The temperature on the ground was a staggering 45C, which with the aforementioned strong wind made it like standing in front of a giant hairdryer. Isabelle called the Furnace Creek Inn, who quickly sent a bus over while we were tying the plane down. (No tie-downs, just steel wires along the ground, so I got to use my back-country tie-down kit). The guys from a P210 that landed just after us elected to walk to the hotel, to give their two boys an 1849 experience. We were drying off after a swim by the time they arrived. I'm glad I missed 1849. Our flight had taken 2h25 for 300 nm, against a planned 2h22. One more "oops" moment: at 1900, 90 minutes after arrival, I realised I had not closed the flight plan (despite a key tag with a "have you closed your flight plan" streamer). I called the FSS who fortunately had been able to get a Park Ranger to verify that the plane was there, so no serious harm was done except to my pride.

As for the Furnace Creek Inn, it is both literally and figuratively an oasis in the desert, with its own deep wells and water supply. It is just like a resort island in the tropics, except that there is desert instead of sea. At 11pm when we went to bed after a good dinner, it was still 100F and people were still swimming. I woke at 1.30am and had to sit in front the air conditioner for five minutes to cool off enough to go back to sleep. At 6am it was still in the eighties, so much for it getting cold at night in the desert.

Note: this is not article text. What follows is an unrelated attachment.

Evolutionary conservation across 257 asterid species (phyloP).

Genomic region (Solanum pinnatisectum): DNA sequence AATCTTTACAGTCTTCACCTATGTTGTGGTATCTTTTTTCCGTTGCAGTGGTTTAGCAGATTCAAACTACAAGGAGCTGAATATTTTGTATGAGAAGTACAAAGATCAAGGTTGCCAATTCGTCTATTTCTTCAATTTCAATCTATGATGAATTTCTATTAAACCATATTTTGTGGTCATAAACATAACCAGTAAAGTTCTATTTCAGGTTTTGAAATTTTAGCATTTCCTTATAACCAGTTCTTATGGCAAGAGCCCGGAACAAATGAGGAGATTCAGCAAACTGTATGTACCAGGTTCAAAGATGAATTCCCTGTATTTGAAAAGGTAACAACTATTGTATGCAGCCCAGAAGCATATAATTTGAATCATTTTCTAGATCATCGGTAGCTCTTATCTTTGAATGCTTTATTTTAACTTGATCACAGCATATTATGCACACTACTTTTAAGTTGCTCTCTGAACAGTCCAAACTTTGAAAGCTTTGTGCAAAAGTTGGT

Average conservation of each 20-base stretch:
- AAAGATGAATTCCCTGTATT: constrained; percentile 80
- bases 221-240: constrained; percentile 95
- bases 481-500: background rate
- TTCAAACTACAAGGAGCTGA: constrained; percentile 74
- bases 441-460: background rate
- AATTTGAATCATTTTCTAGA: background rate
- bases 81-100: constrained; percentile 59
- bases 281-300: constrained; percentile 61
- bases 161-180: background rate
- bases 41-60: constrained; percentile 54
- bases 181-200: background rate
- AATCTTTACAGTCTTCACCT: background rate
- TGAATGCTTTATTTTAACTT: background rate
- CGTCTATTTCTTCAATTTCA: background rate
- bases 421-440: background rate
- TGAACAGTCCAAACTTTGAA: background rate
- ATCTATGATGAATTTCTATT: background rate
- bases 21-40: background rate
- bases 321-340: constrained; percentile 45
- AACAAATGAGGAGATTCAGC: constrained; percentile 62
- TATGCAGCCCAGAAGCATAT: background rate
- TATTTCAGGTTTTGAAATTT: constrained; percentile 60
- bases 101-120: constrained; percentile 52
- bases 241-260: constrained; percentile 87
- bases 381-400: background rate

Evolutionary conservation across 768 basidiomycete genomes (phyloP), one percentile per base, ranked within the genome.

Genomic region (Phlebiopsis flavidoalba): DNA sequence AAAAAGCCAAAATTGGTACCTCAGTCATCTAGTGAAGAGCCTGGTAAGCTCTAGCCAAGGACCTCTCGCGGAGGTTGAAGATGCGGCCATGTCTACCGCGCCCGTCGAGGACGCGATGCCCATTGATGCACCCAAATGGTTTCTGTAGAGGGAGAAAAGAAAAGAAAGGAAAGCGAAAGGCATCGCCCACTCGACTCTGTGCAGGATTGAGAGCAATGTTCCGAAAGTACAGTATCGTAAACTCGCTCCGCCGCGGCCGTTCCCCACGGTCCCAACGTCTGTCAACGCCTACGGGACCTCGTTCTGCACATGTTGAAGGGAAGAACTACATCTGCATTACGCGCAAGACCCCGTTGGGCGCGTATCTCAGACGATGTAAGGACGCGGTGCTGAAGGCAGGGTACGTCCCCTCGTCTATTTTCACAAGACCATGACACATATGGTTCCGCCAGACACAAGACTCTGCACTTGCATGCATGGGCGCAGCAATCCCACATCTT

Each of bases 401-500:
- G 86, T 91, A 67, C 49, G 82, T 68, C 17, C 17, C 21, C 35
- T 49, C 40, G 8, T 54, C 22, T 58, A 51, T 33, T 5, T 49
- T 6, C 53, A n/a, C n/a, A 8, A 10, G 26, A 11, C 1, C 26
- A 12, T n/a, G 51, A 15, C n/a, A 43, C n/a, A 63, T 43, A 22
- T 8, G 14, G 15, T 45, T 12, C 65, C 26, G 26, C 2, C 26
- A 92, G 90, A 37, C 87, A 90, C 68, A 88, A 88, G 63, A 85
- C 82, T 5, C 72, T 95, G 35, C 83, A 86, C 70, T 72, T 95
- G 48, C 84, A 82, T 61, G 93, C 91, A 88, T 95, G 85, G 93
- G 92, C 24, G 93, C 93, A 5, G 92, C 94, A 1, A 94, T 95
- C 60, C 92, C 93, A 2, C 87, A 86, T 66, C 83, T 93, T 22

A late start (nothing unusual there), as after waking up at 6am I eventually went back to sleep and didn't wake up for a second time until 9.30 or so. Then a leisurely and plentiful breakfast, from which Isabelle salvaged the makings of lunch as well. The planned route was more or less south across the desert, so not surprisingly weather was not expected to be a problem. I asked about all the MOAs I remembered, which were all cold, making the route more direct. After getting everything packed we went for a final swim in the hotel's olympic sized pool. Packing wet swimming things isn't a problem at Death Valley – just leaving them outside for five minutes is enough to dry them thoroughly. The temperature was already well over 100F by then.